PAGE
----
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The Worst Gets Worse

    I arrived this afternoon in Kyoto, the ancient capital, land of many temples and shrines, a place the guidebook says you should spend 10 days exploring. I looked at the clock in the train station and figured I had an hour before I needed to hop the bullet train to Tokyo. I could hire a cab and do a drive-by of some of the sights, take some snapshots in which a holy place a thousand years old appears as a blur. The only time I ever saw the Grand Canyon was on the press plane covering a Clinton trip, and we were there maybe 3 hours, most of it built around a photo op at the rim, with Robert Redford. I glanced over the precipice for maybe 30 seconds before hacking out some copy in the Filing Room. Yes, Redford wasn't very tall -- other than that, I just saw a hole. I've had more vivid experiences by ViewMaster.

    The Kyoto decision was easy, actually. There's a fire bell you can hear around the world. I went straight to the Internet cafe to read the news about New Orleans. The temples and shrines will still be there next time.

    It's hard to pay attention to Japan when something so awful is happening back home. The images here and there could not be more different. The Japanese in many ways have mastered the art of human dignity, from their prolonged, sumptuous meals, to their strict rules of interpersonal conduct, to their love of a long soak in a hot mineral spring.

    Back home the situation is inverted in every way. Katrina has not only killed a lot of people, it has dehumanized hundreds of thousands more. The Post site has a photo of a dead man in a chair -- where is the dignity in that? Not since 9/11 have we had to deal with such a feeling of this-can't-be-happening. Civilization never becomes so clear a concept as when it breaks down completely.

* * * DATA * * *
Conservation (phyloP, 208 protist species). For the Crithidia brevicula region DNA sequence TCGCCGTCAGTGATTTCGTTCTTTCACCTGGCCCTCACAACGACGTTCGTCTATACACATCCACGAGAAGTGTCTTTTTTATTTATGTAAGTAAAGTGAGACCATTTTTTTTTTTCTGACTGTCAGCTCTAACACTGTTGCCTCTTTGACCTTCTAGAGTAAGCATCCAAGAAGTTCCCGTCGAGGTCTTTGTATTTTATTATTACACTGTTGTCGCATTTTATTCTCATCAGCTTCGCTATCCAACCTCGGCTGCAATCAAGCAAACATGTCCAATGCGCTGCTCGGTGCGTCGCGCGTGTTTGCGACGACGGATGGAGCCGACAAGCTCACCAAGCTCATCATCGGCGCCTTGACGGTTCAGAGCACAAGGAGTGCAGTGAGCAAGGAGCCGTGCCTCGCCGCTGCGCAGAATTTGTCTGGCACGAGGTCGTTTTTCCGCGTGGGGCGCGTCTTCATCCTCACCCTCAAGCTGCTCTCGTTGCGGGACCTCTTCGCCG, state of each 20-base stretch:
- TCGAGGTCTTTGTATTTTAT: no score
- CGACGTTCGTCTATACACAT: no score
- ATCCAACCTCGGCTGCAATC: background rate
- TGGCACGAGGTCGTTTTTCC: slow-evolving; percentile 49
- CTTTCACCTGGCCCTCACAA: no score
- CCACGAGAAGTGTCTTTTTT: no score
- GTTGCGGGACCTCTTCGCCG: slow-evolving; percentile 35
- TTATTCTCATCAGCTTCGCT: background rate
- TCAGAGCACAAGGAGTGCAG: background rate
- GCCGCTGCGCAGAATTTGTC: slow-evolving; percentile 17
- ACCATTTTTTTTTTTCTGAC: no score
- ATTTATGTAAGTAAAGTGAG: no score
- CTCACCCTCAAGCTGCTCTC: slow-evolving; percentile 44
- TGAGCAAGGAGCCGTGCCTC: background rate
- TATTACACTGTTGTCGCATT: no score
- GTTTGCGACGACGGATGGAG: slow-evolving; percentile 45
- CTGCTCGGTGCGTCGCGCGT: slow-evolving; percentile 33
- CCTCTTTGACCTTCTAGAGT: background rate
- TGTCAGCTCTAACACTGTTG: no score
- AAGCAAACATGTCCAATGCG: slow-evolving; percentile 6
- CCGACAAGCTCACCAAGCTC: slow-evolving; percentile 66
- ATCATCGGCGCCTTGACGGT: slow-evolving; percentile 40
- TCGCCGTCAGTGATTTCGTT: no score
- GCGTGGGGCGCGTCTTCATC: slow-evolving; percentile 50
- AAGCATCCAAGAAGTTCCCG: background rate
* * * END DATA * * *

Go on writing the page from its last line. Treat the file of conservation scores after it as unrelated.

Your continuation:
(The Japanese TV has shown an awful lot of images of looters. I wonder if that aspect of the story is somewhat overplayed, because it feeds stereotypes.)

    The worst seems to get worse day by day. It's frustrating to observe from afar, from Japan, and I bet from just about everywhere in America, too. As citizens of an affluent nation full of resources, we have always had a can-do attitude, and you figure there's got to be a way to pluck people from rooftops and swamped freeways, give them water and food, set up basic sanitation. I'm sorry to ask such a dumb question from the other side of the world, but why is it taking so long to help to these people? Maybe Bush will fix things when he goes down there today. Assuming he doesn't just fly over again and peek out the window.

    I feel like I'm rambling a bit, but it's therapy. This doesn't seem like a natural disaster at this point. It's a failure of human leadership. It has been years in the making, days in the execution. Tens of thousands of people have been living below sea level in New Orleans, their vulnerability largely ignored despite many warnings. You could blame them for not leaving sooner, but people with few resources can't just gas up the mini-van and drive off to find a Hampton Inn, with a stop at Applebee's on the way. They made a calculation that they could ride it out. A storm blew in, as storms have since the dawn of time. Water ran downhill.

By Joel Achenbach  |  September 2, 2005; 8:06 AM ET
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